The Unfinished Nation: Chapter 24 “The New Era”

 

Chapter 24 Main Themes

 

  1. The effect of the automobile boom and various technological breakthroughs on the economic expansion and agricultural malaise of the 1920s.

  2. The attempt by businesses to craft a system of "welfare capitalism," and the reasons for its ultimate failure.

  3. The emergence of a nationwide consumer-oriented and communication-linked culture, and its effect on society and the "new woman."

  4. The disenchantment of many artists and intellectuals with postwar life, and the broad cultural conflicts over ethnic and religious concerns that plagued the New Era.

  5. The ardently pro-business administrations of Warren Harding and Calvin Coolidge, which, despite their dissimilar personalities, followed a very similar course.

 

 

A thorough study of Chapter 24 should enable the student to understand:

 

  • The reasons for the New Era industrial boom after the initial period of economic readjustment following World War I.

 

  • The nature and extent of labor's problems in the New Era, particularly with regard to "welfare capitalism."

 

  • The plight of the American farmer in the face of agriculture conglomeration and advancing technology.

 

  • The changes in the American way of life and American values in the 1920s in the areas of consumerism, communications, religion, and the role of women.

 

  • The reflection of and reaction to these changed values in American literature and art.

 

  • The effects of prohibition on American politics and society.

 

  • The reasons for xenophobia and racial unrest in the 1920s, and the religious controversies that dominated the era.

 

  • The debacle of the Harding administration, and the pro-business tendencies of all Republican administration in the 1920s.

 

 

 

GLOSSARY:

 

"Bohemian" The term that came to be generally applied to artists, writers, and others who chose to live unconventional lifestyles that often shocked traditional society. Bohemia is a region of the Czech republic associated with gypsies.

"Closed Shop" A workplace in which no one can be hired without first being a member of a union.


"Drys" Proponents of Prohibition.

"Open Shop" A place of employment where no worker is required to join a union. The crusade for the open shop, euphemistically titled the "American plan," became a pretext for a harsh campaign of union-busting in the New Era.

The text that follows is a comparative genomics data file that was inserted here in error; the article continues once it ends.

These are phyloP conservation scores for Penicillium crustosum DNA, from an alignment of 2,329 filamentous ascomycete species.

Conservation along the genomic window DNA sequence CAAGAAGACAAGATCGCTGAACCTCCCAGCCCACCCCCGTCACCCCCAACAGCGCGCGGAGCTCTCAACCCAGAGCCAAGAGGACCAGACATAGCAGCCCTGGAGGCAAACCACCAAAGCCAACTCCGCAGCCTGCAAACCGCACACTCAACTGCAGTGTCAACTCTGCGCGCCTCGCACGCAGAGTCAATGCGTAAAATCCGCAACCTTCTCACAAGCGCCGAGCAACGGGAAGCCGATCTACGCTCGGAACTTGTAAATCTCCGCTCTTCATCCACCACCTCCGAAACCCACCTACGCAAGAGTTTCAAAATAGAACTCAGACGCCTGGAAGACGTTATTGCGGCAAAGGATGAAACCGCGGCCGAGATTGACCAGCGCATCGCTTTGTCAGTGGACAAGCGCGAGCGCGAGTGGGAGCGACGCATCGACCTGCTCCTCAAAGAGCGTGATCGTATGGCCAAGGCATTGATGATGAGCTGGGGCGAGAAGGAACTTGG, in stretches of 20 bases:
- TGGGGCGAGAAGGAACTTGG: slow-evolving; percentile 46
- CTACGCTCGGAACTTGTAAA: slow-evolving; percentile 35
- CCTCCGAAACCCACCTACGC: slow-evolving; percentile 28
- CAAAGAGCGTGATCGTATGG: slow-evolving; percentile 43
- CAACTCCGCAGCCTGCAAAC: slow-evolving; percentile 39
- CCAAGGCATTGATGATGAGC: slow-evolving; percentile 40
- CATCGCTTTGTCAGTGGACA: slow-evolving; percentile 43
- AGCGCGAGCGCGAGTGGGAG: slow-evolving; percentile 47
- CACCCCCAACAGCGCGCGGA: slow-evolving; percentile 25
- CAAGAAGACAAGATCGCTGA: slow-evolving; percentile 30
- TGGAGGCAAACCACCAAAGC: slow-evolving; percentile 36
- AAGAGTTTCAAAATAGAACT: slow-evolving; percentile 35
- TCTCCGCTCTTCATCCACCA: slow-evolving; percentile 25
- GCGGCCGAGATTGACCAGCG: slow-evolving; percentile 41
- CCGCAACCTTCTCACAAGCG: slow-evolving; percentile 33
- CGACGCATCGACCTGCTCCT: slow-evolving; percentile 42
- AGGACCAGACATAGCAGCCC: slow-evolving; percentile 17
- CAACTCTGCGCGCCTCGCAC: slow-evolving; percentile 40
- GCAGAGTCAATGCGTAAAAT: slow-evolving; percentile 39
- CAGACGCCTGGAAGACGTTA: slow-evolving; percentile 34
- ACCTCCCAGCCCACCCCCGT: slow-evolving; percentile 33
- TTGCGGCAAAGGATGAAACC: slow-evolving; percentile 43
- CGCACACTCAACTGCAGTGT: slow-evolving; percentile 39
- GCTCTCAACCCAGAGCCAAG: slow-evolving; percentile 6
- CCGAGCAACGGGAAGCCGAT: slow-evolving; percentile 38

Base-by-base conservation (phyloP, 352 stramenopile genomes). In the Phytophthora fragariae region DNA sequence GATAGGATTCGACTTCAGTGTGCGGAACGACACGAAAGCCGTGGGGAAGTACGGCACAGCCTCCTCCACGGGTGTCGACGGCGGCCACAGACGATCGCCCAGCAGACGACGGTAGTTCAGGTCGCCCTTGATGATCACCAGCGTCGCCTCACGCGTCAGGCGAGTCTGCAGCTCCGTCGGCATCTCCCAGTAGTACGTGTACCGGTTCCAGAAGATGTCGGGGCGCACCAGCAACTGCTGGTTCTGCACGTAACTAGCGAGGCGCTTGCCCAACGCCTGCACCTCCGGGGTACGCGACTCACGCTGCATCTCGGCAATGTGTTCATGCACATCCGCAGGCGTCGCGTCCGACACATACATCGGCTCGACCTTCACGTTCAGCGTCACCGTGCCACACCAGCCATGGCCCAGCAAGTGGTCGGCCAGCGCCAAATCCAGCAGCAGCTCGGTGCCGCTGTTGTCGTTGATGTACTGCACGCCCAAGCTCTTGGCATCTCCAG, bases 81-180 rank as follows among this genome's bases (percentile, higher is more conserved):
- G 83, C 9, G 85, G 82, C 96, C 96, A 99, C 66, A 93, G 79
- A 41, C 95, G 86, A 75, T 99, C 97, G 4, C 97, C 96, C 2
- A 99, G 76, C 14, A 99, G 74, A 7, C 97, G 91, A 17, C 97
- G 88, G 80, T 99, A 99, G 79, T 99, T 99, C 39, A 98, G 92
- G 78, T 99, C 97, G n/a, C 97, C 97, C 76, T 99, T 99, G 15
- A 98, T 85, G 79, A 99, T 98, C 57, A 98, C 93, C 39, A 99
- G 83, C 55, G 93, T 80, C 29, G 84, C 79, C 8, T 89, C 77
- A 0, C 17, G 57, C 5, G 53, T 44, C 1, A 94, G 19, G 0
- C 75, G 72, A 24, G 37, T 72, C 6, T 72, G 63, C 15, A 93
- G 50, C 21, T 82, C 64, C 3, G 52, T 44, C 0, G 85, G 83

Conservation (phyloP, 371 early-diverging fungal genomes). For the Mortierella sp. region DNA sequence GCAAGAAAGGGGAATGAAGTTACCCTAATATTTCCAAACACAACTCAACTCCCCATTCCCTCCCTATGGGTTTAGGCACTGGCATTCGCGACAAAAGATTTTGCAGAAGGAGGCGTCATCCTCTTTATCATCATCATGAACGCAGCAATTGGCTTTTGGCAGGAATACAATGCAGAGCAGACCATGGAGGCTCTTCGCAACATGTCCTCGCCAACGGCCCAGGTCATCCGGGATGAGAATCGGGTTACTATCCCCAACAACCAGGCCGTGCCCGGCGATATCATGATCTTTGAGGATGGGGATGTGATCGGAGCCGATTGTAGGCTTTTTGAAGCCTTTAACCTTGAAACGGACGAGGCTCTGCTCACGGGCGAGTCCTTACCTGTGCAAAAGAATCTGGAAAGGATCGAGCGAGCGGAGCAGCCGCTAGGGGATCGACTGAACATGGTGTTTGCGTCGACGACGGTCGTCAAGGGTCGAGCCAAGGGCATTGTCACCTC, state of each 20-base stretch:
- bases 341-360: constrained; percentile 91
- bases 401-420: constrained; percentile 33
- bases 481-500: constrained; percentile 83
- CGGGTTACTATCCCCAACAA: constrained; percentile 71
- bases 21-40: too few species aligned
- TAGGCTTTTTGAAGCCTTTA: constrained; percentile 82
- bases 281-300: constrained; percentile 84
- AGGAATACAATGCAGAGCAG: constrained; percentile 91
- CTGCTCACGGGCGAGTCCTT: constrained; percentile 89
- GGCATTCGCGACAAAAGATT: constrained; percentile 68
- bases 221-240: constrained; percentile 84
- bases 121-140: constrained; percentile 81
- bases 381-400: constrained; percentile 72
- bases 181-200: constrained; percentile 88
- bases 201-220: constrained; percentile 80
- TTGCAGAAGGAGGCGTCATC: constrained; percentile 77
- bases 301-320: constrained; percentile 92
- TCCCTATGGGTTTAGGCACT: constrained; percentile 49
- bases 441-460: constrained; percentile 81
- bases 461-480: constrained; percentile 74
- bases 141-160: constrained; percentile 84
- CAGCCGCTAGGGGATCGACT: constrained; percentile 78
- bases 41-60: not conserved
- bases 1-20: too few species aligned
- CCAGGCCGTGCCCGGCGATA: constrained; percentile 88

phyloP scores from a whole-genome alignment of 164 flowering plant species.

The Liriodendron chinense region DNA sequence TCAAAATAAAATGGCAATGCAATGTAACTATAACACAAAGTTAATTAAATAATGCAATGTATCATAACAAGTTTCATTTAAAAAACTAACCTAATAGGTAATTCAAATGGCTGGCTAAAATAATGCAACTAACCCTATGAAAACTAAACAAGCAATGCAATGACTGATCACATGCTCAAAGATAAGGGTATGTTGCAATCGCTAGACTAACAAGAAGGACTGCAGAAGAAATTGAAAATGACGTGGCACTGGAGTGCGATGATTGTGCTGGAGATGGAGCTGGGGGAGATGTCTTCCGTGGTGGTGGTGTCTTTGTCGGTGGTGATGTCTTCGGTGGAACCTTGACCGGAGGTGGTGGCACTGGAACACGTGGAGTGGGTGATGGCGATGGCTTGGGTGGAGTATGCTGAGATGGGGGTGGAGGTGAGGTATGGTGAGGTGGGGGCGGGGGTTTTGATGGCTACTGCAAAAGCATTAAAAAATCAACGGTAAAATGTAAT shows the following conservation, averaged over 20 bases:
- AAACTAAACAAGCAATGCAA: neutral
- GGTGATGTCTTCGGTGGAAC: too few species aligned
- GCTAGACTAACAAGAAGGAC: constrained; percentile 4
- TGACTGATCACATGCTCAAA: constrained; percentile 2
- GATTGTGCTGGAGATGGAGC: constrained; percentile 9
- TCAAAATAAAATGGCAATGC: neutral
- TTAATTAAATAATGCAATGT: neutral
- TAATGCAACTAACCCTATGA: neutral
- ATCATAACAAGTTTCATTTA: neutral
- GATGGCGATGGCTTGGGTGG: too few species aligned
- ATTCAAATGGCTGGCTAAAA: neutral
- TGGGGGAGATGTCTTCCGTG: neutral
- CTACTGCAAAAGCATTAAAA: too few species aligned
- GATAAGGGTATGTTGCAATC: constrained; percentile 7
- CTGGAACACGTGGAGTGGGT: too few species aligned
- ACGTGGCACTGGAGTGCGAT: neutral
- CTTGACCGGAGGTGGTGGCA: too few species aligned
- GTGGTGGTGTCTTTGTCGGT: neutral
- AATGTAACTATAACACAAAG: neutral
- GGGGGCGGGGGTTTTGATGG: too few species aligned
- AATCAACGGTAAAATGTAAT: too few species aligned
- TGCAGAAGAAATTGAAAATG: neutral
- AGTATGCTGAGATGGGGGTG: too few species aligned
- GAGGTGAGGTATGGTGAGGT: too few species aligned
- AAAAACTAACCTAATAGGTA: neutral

"Parity" In agriculture, a complicated formula for setting an adequate price for farm goods and ensuring that farmers would earn back their production costs no matter how the national or world agricultural market might fluctuate.

"Wets" Opponents of Prohibition.

Associationialism A concept that envisioned the creation of national organizations of businessmen in particular industries, through which they could stabilize their industries and promote efficiency in production and marketing.

Behaviorists Those who adhere to the basic tenet of behaviorism as promulgated by John B. Watson: That psychology should become a science by using the techniques of objective observation and measurement characteristic of natural sciences such as biology.

Flappers Modern women of the New Era whose liberated lifestyles found expression in dress, hairstyle, speech, and behavior. The flapper lifestyle had a particular impact on lower-middle-class and working-class single women.

Fundamentalists Provincial, largely (although far from exclusively) rural men and women fighting to preserve traditional faith and to maintain the centrality of religion in American life.

Issei Japanese immigrants.

Modernists Mostly urban, middle-class people who were attempting to adapt religion to the teachings of modern science and to the realities of their modern secular society.

Nisei The American-born children of Japanese immigrants.